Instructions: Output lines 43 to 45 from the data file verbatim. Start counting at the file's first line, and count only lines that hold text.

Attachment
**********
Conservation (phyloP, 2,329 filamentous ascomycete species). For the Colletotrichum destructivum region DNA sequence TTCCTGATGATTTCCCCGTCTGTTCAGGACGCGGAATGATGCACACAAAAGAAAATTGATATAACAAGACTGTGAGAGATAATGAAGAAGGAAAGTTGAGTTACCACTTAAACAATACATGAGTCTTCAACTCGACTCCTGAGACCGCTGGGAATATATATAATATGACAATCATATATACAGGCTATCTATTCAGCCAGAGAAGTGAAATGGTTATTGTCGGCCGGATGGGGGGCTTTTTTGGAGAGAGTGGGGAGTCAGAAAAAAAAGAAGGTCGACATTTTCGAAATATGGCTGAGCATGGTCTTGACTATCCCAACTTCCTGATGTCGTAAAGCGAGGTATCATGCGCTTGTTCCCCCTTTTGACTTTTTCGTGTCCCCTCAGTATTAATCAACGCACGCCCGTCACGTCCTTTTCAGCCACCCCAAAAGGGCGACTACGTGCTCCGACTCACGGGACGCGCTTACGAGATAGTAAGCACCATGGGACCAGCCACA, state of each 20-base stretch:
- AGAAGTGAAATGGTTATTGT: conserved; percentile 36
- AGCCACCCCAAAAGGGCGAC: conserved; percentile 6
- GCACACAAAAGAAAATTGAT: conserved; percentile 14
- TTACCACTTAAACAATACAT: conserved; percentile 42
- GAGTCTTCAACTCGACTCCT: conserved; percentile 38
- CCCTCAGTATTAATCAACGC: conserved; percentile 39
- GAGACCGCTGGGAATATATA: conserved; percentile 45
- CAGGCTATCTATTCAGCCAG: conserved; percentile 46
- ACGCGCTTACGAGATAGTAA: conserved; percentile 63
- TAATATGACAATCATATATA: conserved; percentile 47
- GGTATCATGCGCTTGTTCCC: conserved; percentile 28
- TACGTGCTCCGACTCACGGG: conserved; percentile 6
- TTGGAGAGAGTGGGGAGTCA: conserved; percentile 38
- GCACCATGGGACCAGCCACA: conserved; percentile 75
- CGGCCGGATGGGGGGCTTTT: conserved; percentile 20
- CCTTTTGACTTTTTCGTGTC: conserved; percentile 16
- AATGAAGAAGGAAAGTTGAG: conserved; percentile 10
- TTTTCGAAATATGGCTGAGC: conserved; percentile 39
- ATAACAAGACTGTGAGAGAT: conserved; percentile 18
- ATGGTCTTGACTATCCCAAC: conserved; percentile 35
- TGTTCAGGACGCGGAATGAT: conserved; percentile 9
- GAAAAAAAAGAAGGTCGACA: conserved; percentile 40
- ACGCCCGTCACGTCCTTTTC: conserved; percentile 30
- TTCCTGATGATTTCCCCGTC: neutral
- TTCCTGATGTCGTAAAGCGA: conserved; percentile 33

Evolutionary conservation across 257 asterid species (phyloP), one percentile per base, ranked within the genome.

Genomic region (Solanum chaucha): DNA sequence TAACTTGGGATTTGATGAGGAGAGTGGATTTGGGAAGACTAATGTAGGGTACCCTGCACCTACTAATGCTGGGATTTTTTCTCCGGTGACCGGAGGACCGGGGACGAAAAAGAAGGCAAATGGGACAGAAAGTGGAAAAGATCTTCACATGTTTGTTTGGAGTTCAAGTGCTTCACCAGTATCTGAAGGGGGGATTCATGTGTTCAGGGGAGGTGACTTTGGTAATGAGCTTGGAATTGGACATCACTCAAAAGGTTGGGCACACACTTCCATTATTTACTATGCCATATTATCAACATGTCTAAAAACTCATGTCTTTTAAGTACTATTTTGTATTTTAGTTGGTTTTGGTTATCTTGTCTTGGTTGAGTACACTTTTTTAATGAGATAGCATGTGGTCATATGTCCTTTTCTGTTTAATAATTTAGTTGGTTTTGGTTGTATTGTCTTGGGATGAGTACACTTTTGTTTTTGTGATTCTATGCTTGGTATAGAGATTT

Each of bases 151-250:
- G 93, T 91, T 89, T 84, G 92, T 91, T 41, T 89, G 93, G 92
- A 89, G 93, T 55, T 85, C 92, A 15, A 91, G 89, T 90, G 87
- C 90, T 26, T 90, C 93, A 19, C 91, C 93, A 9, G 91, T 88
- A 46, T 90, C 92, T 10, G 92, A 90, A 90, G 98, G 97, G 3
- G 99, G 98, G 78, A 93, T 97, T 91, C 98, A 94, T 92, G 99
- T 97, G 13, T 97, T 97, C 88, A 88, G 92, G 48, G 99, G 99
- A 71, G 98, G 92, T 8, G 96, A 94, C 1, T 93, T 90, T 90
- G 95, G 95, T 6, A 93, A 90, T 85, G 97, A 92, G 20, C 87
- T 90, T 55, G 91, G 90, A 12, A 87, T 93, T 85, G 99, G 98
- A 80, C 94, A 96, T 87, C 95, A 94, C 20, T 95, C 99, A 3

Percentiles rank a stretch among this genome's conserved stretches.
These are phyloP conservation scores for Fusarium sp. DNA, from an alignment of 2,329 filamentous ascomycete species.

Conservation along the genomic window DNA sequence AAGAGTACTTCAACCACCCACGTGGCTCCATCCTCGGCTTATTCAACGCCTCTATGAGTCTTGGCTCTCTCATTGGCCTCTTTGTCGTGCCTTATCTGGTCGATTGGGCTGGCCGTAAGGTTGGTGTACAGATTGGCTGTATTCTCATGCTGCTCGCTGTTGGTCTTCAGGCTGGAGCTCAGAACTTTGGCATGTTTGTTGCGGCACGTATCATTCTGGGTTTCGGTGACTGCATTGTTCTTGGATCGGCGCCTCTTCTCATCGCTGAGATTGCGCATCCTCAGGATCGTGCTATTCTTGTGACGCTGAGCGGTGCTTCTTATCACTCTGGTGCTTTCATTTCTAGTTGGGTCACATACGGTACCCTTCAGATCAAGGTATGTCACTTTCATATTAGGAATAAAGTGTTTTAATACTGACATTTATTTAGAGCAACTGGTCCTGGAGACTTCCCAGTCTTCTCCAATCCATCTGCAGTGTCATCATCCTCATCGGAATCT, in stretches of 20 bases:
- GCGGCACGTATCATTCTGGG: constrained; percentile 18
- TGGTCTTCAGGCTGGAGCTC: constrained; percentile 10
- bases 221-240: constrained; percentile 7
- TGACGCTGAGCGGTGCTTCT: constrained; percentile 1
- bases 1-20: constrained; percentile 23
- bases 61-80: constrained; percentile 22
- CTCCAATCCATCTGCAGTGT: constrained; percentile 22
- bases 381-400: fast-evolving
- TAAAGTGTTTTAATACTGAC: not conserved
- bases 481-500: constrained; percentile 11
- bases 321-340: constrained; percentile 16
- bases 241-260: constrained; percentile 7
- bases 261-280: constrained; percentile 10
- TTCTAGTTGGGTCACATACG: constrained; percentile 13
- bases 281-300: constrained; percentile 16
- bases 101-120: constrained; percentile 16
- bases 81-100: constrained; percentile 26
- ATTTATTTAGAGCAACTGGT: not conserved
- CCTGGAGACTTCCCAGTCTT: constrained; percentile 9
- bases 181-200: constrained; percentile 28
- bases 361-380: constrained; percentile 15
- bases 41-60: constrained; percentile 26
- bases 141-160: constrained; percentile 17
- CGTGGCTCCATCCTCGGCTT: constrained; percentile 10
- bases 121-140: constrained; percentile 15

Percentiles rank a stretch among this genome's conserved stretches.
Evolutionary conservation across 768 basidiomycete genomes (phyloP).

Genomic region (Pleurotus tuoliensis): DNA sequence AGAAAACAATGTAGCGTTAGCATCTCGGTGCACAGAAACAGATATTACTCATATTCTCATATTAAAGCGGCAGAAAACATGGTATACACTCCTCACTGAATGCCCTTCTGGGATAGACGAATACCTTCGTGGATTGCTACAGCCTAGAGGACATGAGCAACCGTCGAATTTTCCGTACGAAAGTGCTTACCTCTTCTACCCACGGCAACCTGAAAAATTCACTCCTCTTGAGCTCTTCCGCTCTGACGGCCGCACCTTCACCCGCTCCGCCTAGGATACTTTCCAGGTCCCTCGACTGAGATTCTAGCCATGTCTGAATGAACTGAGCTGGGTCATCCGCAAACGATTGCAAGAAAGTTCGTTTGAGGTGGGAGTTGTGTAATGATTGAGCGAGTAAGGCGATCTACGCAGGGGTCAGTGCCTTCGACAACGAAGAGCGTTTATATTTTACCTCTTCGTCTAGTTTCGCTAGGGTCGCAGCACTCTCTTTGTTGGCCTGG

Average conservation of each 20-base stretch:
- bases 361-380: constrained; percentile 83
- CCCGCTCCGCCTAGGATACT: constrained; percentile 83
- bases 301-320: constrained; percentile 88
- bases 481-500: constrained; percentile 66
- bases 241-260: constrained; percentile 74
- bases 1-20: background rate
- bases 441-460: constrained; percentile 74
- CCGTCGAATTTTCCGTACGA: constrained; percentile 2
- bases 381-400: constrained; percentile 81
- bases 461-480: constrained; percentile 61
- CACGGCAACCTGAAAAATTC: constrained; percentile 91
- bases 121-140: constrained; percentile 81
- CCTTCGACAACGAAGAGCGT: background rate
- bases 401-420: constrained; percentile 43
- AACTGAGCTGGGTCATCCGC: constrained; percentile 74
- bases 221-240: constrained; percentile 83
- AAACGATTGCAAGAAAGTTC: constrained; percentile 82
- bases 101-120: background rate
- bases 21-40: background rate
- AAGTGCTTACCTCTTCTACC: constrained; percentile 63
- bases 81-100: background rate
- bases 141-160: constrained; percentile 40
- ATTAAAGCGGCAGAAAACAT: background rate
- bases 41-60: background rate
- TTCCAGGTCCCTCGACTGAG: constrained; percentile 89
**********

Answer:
- GCGGCACGTATCATTCTGGG: constrained; percentile 18
- TGGTCTTCAGGCTGGAGCTC: constrained; percentile 10
- bases 221-240: constrained; percentile 7